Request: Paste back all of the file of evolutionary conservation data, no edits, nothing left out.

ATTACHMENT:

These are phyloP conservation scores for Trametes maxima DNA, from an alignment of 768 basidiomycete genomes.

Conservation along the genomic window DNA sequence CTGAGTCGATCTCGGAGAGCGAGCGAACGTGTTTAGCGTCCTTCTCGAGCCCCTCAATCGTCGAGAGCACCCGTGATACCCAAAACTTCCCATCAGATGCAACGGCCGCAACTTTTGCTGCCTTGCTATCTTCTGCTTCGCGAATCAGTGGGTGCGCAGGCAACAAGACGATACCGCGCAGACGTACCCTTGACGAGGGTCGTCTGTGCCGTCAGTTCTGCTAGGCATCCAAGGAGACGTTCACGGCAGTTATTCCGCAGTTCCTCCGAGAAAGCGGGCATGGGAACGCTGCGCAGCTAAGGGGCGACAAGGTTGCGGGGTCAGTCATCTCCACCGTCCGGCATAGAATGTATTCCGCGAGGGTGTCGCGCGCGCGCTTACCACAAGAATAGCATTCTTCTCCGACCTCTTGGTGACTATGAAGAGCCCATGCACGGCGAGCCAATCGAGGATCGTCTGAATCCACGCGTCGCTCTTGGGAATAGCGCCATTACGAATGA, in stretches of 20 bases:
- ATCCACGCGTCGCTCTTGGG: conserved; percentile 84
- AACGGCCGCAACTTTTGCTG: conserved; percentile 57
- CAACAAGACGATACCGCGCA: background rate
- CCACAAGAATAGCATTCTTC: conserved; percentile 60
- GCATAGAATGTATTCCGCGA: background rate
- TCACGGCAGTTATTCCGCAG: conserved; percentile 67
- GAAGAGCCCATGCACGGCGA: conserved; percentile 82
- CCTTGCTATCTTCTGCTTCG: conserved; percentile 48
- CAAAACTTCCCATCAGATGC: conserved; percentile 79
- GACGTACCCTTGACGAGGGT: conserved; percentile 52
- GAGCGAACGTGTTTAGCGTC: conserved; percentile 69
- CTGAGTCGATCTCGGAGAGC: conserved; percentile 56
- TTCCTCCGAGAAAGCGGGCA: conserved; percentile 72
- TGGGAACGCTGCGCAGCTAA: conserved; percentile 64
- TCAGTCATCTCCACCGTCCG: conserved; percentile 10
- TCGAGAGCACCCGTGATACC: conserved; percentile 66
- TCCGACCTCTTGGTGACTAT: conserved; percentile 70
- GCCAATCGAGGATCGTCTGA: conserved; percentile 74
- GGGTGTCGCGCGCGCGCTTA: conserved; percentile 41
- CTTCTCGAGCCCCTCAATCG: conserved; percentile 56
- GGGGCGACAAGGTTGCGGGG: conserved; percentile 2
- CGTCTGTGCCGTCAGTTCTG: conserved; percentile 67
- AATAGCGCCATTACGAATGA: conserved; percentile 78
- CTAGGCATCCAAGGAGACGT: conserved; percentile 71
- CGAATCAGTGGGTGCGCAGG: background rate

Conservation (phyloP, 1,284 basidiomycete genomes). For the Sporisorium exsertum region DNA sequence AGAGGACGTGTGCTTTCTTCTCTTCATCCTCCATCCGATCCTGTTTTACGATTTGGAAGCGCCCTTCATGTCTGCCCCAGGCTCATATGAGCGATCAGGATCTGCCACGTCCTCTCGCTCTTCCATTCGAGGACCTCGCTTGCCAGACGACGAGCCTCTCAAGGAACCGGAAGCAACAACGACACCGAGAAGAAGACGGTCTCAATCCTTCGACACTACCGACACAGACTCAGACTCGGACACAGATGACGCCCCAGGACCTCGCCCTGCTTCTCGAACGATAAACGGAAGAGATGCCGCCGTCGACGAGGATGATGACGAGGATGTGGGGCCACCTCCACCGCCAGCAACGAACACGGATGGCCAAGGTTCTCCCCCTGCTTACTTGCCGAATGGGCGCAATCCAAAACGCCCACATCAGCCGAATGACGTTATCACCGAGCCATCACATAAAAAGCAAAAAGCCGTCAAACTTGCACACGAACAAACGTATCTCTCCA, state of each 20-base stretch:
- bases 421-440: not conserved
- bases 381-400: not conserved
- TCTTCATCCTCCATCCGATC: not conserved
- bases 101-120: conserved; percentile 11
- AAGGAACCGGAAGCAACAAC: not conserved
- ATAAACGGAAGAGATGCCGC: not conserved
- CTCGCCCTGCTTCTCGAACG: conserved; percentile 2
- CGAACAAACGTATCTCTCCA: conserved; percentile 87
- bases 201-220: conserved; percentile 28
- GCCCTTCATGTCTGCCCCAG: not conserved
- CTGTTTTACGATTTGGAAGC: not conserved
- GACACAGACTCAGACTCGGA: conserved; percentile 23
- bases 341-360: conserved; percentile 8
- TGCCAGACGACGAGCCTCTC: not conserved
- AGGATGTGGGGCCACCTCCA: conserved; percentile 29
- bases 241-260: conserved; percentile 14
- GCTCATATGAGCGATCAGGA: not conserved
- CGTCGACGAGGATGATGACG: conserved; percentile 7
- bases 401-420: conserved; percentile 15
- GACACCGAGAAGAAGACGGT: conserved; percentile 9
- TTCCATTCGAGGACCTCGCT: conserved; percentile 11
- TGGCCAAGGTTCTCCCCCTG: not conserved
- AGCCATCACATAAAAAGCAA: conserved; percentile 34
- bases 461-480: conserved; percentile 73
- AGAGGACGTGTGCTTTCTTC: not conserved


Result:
These are phyloP conservation scores for Trametes maxima DNA, from an alignment of 768 basidiomycete genomes.

Conservation along the genomic window DNA sequence CTGAGTCGATCTCGGAGAGCGAGCGAACGTGTTTAGCGTCCTTCTCGAGCCCCTCAATCGTCGAGAGCACCCGTGATACCCAAAACTTCCCATCAGATGCAACGGCCGCAACTTTTGCTGCCTTGCTATCTTCTGCTTCGCGAATCAGTGGGTGCGCAGGCAACAAGACGATACCGCGCAGACGTACCCTTGACGAGGGTCGTCTGTGCCGTCAGTTCTGCTAGGCATCCAAGGAGACGTTCACGGCAGTTATTCCGCAGTTCCTCCGAGAAAGCGGGCATGGGAACGCTGCGCAGCTAAGGGGCGACAAGGTTGCGGGGTCAGTCATCTCCACCGTCCGGCATAGAATGTATTCCGCGAGGGTGTCGCGCGCGCGCTTACCACAAGAATAGCATTCTTCTCCGACCTCTTGGTGACTATGAAGAGCCCATGCACGGCGAGCCAATCGAGGATCGTCTGAATCCACGCGTCGCTCTTGGGAATAGCGCCATTACGAATGA, in stretches of 20 bases:
- ATCCACGCGTCGCTCTTGGG: conserved; percentile 84
- AACGGCCGCAACTTTTGCTG: conserved; percentile 57
- CAACAAGACGATACCGCGCA: background rate
- CCACAAGAATAGCATTCTTC: conserved; percentile 60
- GCATAGAATGTATTCCGCGA: background rate
- TCACGGCAGTTATTCCGCAG: conserved; percentile 67
- GAAGAGCCCATGCACGGCGA: conserved; percentile 82
- CCTTGCTATCTTCTGCTTCG: conserved; percentile 48
- CAAAACTTCCCATCAGATGC: conserved; percentile 79
- GACGTACCCTTGACGAGGGT: conserved; percentile 52
- GAGCGAACGTGTTTAGCGTC: conserved; percentile 69
- CTGAGTCGATCTCGGAGAGC: conserved; percentile 56
- TTCCTCCGAGAAAGCGGGCA: conserved; percentile 72
- TGGGAACGCTGCGCAGCTAA: conserved; percentile 64
- TCAGTCATCTCCACCGTCCG: conserved; percentile 10
- TCGAGAGCACCCGTGATACC: conserved; percentile 66
- TCCGACCTCTTGGTGACTAT: conserved; percentile 70
- GCCAATCGAGGATCGTCTGA: conserved; percentile 74
- GGGTGTCGCGCGCGCGCTTA: conserved; percentile 41
- CTTCTCGAGCCCCTCAATCG: conserved; percentile 56
- GGGGCGACAAGGTTGCGGGG: conserved; percentile 2
- CGTCTGTGCCGTCAGTTCTG: conserved; percentile 67
- AATAGCGCCATTACGAATGA: conserved; percentile 78
- CTAGGCATCCAAGGAGACGT: conserved; percentile 71
- CGAATCAGTGGGTGCGCAGG: background rate

Conservation (phyloP, 1,284 basidiomycete genomes). For the Sporisorium exsertum region DNA sequence AGAGGACGTGTGCTTTCTTCTCTTCATCCTCCATCCGATCCTGTTTTACGATTTGGAAGCGCCCTTCATGTCTGCCCCAGGCTCATATGAGCGATCAGGATCTGCCACGTCCTCTCGCTCTTCCATTCGAGGACCTCGCTTGCCAGACGACGAGCCTCTCAAGGAACCGGAAGCAACAACGACACCGAGAAGAAGACGGTCTCAATCCTTCGACACTACCGACACAGACTCAGACTCGGACACAGATGACGCCCCAGGACCTCGCCCTGCTTCTCGAACGATAAACGGAAGAGATGCCGCCGTCGACGAGGATGATGACGAGGATGTGGGGCCACCTCCACCGCCAGCAACGAACACGGATGGCCAAGGTTCTCCCCCTGCTTACTTGCCGAATGGGCGCAATCCAAAACGCCCACATCAGCCGAATGACGTTATCACCGAGCCATCACATAAAAAGCAAAAAGCCGTCAAACTTGCACACGAACAAACGTATCTCTCCA, state of each 20-base stretch:
- bases 421-440: not conserved
- bases 381-400: not conserved
- TCTTCATCCTCCATCCGATC: not conserved
- bases 101-120: conserved; percentile 11
- AAGGAACCGGAAGCAACAAC: not conserved
- ATAAACGGAAGAGATGCCGC: not conserved
- CTCGCCCTGCTTCTCGAACG: conserved; percentile 2
- CGAACAAACGTATCTCTCCA: conserved; percentile 87
- bases 201-220: conserved; percentile 28
- GCCCTTCATGTCTGCCCCAG: not conserved
- CTGTTTTACGATTTGGAAGC: not conserved
- GACACAGACTCAGACTCGGA: conserved; percentile 23
- bases 341-360: conserved; percentile 8
- TGCCAGACGACGAGCCTCTC: not conserved
- AGGATGTGGGGCCACCTCCA: conserved; percentile 29
- bases 241-260: conserved; percentile 14
- GCTCATATGAGCGATCAGGA: not conserved
- CGTCGACGAGGATGATGACG: conserved; percentile 7
- bases 401-420: conserved; percentile 15
- GACACCGAGAAGAAGACGGT: conserved; percentile 9
- TTCCATTCGAGGACCTCGCT: conserved; percentile 11
- TGGCCAAGGTTCTCCCCCTG: not conserved
- AGCCATCACATAAAAAGCAA: conserved; percentile 34
- bases 461-480: conserved; percentile 73
- AGAGGACGTGTGCTTTCTTC: not conserved